Is it possible that if people are convinced by all the no-carb, high animal protein dietary programs around that they shouldn’t eat carbs, and if people don’t differentiate between simple and complex carbs and mostly only eat the simple, refined ones anyway, that they could reach a point where they can no longer tolerate gluten?

But I digress, sorry. Here’s my version of fabulous

Chinese Beef and Broccoli Stir Fry!  (Serves 3)

Measurements are approximate and mostly according to your tastes. I myself don’t measure any of it.

  • 8 ounces of pre-cooked seitan, cut into 1/2 inch cubes
  • 1/4 cup naturally brewed soy sauce
  • 1/4 cup brown rice vinegar
  • 2 tablespoons mirin (rice wine)
  • 1/4 teaspoon chile pepper flakes (optional)
  • 4 cups of broccoli florets and stems
  • 6 baby bella mushrooms, cut into chunky wedges
  • roasted sesame oil or olive oil
  • 2-3 crushed garlic cloves
  • 1 tablespoon minced ginger
  • 3 tablespoons water
  • 1 tablespoon kuzu

Marinate the cubes of seitan in the soy sauce, rice vinegar, mirin and chili pepper flakes. This will be a strong mixture and you need it strong in order to get enough flavor into the seitan.  Let the seitan marinate while you prepare the rest of the ingredients—or at least a half hour.

Wash and cut the broccoli florets. Try to make them about the same size so they will cook in the same length of time. Trim the outer layer of the broccoli stem and discard. (These tend to be too tough!) Then slice the stem in diagonal 1/4 inch thick slices. Broccoli stems, by the way, can be very sweet and delicious!

Dissolve the kuzu in water and set it aside until you are ready to make your thickened sauce.

Begin the stir fry by heating up your oil in a wok or low, wide pan—medium high flame. Saute the broccoli stem pieces for a minute or so and then add the florets and a pinch of sea salt. Next add the mushrooms, another pinch of sea salt and the ginger and stir fry until the veggies are cooked but still a bit crisp.

Add the seitan and the garlic. As the seitan is already cooked, it just has to heat up. If you like a milder garlic taste, add the garlic in the beginning so it cooks more.

When everything is done, add the marinade and the kuzu dissolved in water. Keep stirring as the liquid thickens and will take on a glossy appearance. If there isn’t enough sauce, just add more of the liquid ingredients and use more kuzu dissolved in water. This will depend somewhat on whether you’re serving the stir fry over noodles or rice or just eating it by itself.

Star Fish / Sea Stars in East Timor


Patty Comments:

I was cruising around my WordPress reader and saw this delightful video blog my friend, Brian Pinkowski, created. Brian has been rubbing elbows with the stars! (so-to-speak) That is, if starfish have elbows which I don’t think they really do.

Anyway, I just loved this little tour of East Timor inhabitants! It’s not about food, or cooking star fish (heavens no!) but I enjoyed it so much I wanted to share it. Well . . . I did think about preparing some sea veggies!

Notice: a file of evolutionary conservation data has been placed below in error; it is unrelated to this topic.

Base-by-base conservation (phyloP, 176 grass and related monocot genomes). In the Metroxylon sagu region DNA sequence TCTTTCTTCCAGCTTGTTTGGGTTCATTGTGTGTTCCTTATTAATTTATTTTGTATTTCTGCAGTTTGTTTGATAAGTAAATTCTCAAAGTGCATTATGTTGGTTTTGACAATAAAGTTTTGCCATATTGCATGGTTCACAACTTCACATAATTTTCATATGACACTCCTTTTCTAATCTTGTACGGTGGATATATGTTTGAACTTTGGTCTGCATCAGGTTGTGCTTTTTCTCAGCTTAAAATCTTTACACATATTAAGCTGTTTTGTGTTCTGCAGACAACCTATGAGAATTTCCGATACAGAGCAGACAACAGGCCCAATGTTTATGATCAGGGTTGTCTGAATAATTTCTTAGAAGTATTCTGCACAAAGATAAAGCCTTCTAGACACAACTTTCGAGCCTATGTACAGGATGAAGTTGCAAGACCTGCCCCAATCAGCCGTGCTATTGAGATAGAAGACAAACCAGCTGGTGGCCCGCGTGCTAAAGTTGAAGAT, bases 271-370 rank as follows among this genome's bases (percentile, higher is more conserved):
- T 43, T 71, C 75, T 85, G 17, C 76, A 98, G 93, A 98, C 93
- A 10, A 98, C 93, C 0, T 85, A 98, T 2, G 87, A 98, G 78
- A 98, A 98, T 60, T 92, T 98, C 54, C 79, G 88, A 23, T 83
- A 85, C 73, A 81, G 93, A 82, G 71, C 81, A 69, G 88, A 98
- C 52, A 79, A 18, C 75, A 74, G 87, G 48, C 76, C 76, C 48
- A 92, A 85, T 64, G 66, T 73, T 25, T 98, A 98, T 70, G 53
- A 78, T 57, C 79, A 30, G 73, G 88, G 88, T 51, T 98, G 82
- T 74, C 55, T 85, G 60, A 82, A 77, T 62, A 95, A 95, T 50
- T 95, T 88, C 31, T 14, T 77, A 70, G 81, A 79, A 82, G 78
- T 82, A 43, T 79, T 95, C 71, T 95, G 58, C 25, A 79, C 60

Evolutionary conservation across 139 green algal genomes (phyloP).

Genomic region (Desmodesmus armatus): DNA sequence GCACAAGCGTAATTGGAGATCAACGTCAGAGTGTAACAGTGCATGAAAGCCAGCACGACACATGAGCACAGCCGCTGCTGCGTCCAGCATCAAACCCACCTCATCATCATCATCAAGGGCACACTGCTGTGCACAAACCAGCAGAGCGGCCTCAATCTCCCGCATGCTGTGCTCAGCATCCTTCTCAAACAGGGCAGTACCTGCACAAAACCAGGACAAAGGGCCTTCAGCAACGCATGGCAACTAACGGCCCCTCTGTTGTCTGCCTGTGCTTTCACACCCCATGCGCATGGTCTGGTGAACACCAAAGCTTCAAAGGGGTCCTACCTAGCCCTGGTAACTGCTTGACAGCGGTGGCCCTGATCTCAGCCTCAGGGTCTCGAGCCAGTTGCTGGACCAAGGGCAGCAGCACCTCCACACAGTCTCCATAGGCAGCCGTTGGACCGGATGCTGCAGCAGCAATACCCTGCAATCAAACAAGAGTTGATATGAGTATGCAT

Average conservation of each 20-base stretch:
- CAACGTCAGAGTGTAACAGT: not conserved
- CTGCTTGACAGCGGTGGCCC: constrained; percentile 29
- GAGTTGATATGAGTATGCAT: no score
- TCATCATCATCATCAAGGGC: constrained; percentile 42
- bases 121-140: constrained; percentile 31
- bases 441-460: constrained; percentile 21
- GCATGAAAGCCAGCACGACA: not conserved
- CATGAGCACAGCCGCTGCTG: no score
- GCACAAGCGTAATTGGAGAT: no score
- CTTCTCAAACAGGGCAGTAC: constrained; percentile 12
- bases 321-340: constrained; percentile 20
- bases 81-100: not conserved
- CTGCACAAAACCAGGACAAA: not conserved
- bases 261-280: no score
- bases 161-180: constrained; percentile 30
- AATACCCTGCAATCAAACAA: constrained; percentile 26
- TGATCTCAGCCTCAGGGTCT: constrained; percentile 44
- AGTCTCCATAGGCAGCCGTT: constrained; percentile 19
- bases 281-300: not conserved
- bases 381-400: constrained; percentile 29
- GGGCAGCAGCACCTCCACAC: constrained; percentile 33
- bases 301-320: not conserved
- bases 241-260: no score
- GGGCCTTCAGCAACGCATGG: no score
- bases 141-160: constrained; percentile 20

Timor-Leste Images

I pulled together a short video of some of the Sea Stars (Star Fish) you’ll find in East Timor.

The reefs here are fantastic, and the sea stars are everywhere. The feather stars and basket stars are among my favorites.


View original post

Be Mine, Valentine

Look who was nestled in my box of button mushrooms! These two must be in love. They have obviously grown very close to one another and now they are all cozy and snuggled together.


You’re the crop to my rotation

You’re the sum of my equation

I’m the answer to your question

If you follow my suggestion

We can turn this ship around

We’ll all go up instead of down

Your the pan and I’m the handle

You’re the flame and I’m the candle

I’m the bee and you’re the flower

You’re the princess in the tower

I’m the mast and you’re the sail

I’m the hammer and you’re the nail

Stand up, all you lovers in the world

Stand up and be counted, every boy and every girl

Stand up, all you lovers in the world

We’re starting up a brand new day

– Sting, Brand New Day

Top Five Last-Minute Christmas Gifts for Your Cooking Life

I often receive kitchen and cooking-related gifts at Christmas and I love to give them, too. Recently I have found some great gifts for cooks covering a broad price range so I thought I’d share them with you here.  (I know I said there were five but I ended up naming seven because there was a lot of good stuff to choose from. We’ll call the last two a bonus!)

1.  My favorite dishwashing tool is this little Scotch-Brite ™ “dishwand.” It’s a scrubber that holds the soap in the handle and has a nice scrubby sponge head that can be replaced. I heard some of you groan and chuckle! Commonplace and mundane as it is, I think everyone should have one of these.  Under $5. Buy it in any grocery store.


2. A vital necessity for keeping wooden cutting boards from drying and splitting especially in dry climates is Boos(R) Block Board Cream. Amazing stuff to use in between mineral oil treatments.  Really works.  Buy it in stores catering to cooks and cookware or online. Under $15.00.